Thirdly, Athletes at the games always live communally. share rooms, eat, travel and train together in close proximity. A good idea in the middle of a global pandemic?
Lastly, logistics. Try getting teams of 10s, 100s or 1000s including support staff and equipment, to the games while trying to negotiate ever changing travel restrictions, hazards and flight changes.
8 ( +10 / -2 )
Get used to it. Even if the Olympics even go ahead on time, this is what it is going to look like.
3 ( +3 / -0 )
Those numbers don't seem right. With WHO giving a global mortality rate of 3.8%, I struggle to believe that Japan with a massively aging population managed to get away with 2%. Something doesn't smell right.
18 ( +29 / -11 )
Good on her but not sure if this will work. How do they enforce it? And what about people like airline staff?
The mere fact that the restrictions have been imposed means that both tourists and business travelers will stop arriving in the country. This by itself will prevent a number of potential cases entering. The only ones coming in will be returning New Zealanders, who are able to self-isolate in their own homes.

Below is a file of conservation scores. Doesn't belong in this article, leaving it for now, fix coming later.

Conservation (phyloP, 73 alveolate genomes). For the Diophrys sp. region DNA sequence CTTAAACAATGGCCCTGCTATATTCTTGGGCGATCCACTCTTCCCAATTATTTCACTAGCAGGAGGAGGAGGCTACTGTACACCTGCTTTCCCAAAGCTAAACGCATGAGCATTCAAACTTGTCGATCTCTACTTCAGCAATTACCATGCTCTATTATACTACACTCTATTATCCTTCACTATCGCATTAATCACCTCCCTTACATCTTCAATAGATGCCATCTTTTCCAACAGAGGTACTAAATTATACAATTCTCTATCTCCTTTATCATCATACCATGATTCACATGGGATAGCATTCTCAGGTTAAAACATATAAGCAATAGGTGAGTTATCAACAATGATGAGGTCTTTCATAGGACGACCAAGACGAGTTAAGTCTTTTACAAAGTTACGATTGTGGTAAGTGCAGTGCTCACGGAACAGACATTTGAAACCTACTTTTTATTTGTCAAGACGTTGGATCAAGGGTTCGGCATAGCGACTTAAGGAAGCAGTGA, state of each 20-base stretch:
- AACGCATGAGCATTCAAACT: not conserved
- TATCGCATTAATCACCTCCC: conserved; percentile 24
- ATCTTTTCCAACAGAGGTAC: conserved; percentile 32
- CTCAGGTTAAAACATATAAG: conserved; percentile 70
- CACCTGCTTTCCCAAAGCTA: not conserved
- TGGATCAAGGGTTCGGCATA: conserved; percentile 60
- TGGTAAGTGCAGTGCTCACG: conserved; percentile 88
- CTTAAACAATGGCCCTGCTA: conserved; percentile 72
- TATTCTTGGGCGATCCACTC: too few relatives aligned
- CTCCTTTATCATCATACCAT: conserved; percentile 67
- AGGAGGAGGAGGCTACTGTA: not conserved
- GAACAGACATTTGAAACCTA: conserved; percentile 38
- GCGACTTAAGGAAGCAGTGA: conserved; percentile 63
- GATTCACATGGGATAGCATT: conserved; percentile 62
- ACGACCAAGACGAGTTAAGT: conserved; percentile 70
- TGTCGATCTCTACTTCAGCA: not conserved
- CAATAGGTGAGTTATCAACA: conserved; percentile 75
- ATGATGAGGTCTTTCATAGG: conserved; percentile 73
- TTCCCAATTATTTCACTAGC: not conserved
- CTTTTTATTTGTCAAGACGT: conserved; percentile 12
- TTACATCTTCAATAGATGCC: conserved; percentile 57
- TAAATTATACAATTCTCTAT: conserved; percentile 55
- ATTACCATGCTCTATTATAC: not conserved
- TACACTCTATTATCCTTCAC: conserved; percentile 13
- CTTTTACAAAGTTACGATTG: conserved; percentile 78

3 ( +4 / -1 )
It won't happen in empty stadiums, because it will be postponed.
The only way the government has to recoup some of the enormous amount of money they have spent on preparing for the games is to get spectators in the country, spending tourist dollars, and putting bums on seats.
5 ( +5 / -0 )
There are two criteria that need to be met: whether people's lives and health will be severely undermined and whether the rapid and nationwide spread of the virus will have a grave impact on daily life and the economy
Arguably both of those criteria have been, or are nearly met.
0 ( +0 / -0 )
People from small South Pacific island countries, which currently have no reported cases, will be exempted, Ardern said in a news conference.
That's a stupid exemption! So many healthcare systems in in islands in the South Pacific are barely functional. They may have it but would never confirm the cases without testing.
0 ( +3 / -3 )
Are they going to wipe the handle with sanitizer every time they pass it to a new runner?
9 ( +9 / -0 )
This is typical Japanese disaster decision making. Everyone sits around having discussions while the Titanic steams closer and closer to the iceberg.